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T__WayneWhitley
Frequent Contributor
Hi,
Thanks you for the code. However the values I want to compare are in the same field.
Thanks
Mark

[ATTACH=CONFIG]27966[/ATTACH]


Consider the following, especially in light of the fact Jim posted field calculator code following Tim's suggestion and since this is not the Python forum.  You'll have to experiment, but the tool Pivot Table may help support that solution, review this webhelp:

Pivot Table (Data Management)
Desktop » Geoprocessing » Tool reference » Data Management toolbox
http://resources.arcgis.com/en/help/main/10.1/index.html#//0017000000n8000000


It appears (on initial inspection of what you provided) you may be able to utilize a table format where instead your field headers are values from what is currently your UserClass field i.e. 'A1, 'D1', etc... and your sum_shape_length values would then be accessible to you for further processing via the field calculation mentioned.

So, in effect, UserClass is your 'pivot field', sum_shape_length is your 'value field', and since your 'input fields' determine what makes your records unique and it appears you do not need to summarize further to 'flatten' the table so to speak, I believe you can just specify your source table unique identifier (OBJECTID or similar field).  See the illustration at the top of the webhelp page - again, experiment...

Once you have that (I imagine this intermediate step is quick), you can ask Jim if he's still available to post his full code block from his illustration...or someone else can do that, no problem.

Hope that helps,
Wayne
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T__WayneWhitley
Frequent Contributor
I was looking at some of the toolbox tools again that I've been meaning to test, some are new to me, and experimented further with the Pivot Table tool (in the Table toolset of the Data Management toolbox) and I need to clarify something about my last post, so bear with me below:

I noticed that in your attached picture you only had 2 fields and 2 records.  Well you can in fact use the Pivot Table tool on this although usually you'd probably run it on more...it works pretty much the same.  Take for instance this 2 record input:

[ATTACH=CONFIG]28032[/ATTACH]

This, if you cannot already tell, is a summary table of area based on SUBDIVISIO (other fields not important at this time).

What I did not mention earlier is the Pivot Table tool requires at least 1 input field, so I've simply added a dummy field (called dummy) and coded it for both records to 1 (the value doesn't matter).  So, then running a Pivot Table execution with the SUBDIVISIO field as the pivot field and the SUM_Shape_Area the value field, you get this:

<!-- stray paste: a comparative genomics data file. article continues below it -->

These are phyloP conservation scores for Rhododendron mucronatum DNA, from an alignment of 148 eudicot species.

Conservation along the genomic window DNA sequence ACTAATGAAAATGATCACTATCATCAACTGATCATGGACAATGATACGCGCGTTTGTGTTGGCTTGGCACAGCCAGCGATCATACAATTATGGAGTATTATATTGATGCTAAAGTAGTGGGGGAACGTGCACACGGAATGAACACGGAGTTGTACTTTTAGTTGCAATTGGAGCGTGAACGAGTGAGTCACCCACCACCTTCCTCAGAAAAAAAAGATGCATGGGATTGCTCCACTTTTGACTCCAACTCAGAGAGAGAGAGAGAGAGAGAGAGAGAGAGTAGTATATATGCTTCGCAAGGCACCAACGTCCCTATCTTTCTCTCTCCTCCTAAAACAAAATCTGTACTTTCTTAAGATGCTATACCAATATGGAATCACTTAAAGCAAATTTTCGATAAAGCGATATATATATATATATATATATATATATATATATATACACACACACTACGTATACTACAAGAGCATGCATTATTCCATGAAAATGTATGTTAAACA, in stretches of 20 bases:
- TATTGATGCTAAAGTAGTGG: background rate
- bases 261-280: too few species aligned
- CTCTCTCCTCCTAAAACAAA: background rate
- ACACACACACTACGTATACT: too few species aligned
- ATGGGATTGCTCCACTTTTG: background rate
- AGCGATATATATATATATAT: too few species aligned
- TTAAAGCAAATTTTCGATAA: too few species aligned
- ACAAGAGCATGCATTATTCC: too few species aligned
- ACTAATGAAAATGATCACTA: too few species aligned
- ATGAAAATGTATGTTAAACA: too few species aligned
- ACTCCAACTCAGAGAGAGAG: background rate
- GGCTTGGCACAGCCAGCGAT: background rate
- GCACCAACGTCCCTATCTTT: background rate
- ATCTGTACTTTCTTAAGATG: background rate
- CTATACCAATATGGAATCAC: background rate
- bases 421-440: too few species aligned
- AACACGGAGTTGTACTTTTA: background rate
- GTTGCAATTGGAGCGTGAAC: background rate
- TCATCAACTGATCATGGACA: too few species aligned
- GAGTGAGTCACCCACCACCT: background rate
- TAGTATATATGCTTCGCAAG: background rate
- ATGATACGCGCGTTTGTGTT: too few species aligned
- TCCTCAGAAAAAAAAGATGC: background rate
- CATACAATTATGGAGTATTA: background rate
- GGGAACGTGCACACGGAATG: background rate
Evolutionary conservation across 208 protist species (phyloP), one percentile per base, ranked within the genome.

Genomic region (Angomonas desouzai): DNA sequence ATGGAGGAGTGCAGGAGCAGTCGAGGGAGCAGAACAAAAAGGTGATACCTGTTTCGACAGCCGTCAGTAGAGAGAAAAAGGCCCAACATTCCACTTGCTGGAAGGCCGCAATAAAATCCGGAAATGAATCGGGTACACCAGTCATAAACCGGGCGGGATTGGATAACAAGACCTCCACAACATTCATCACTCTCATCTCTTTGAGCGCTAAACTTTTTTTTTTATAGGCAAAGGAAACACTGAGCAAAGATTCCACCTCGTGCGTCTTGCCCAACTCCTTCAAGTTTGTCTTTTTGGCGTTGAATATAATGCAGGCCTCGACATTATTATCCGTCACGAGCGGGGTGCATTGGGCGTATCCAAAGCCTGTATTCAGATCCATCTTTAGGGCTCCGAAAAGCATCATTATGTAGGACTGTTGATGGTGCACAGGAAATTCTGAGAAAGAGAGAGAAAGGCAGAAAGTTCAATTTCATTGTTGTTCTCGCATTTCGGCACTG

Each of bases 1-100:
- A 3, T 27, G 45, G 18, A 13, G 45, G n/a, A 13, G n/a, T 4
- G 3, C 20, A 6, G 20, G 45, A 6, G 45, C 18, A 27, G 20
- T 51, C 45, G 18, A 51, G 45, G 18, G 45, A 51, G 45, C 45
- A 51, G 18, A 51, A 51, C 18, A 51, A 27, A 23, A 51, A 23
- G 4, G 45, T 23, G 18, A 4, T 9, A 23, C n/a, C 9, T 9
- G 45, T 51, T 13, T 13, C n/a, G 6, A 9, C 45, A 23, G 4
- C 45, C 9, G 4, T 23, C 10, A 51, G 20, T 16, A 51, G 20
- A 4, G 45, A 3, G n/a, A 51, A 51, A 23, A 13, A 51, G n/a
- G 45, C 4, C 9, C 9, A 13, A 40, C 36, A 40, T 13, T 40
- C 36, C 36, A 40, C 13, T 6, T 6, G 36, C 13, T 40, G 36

[ATTACH=CONFIG]28028[/ATTACH]

...which I think is what you were after in the beginning to run the field calculator on to compare area values, correct?  Now, without knowing how you arrived at this point in the processing is kind of irrelevant at this point, to you anyway.  I would likely also employ the search/update cursor approach because that is likely easier for me....but the important thing here is that you have an option!

OK, so this is basically how the tool interface looks, notice the entered input, pivot, and value field params:

[ATTACH=CONFIG]28029[/ATTACH]


Finally, to impress upon you the likely 'normal' mode you'd be using this tool, possibly in the future, here are successive analogous pics of the multiple record processing:

[ATTACH=CONFIG]28030[/ATTACH]

This time I want to use an input field, C1...it'll be clear in a moment why...

[ATTACH=CONFIG]28031[/ATTACH]

Now does it make sense?  I now have 3 records summarized by G, M, Q - no idea what these are, just codes to me just like the ones you have presented - all that matters is they are unique).  The input values specified are again summarized by SUBDIVISIO that are values side-by-side...incidentally values that I could now compare via the field calculator.

I hope this drill helps you...I hope I have adequately explained, and if not just let me know, please.

Thanks for that, I learned something new today.

Enjoy,
Wayne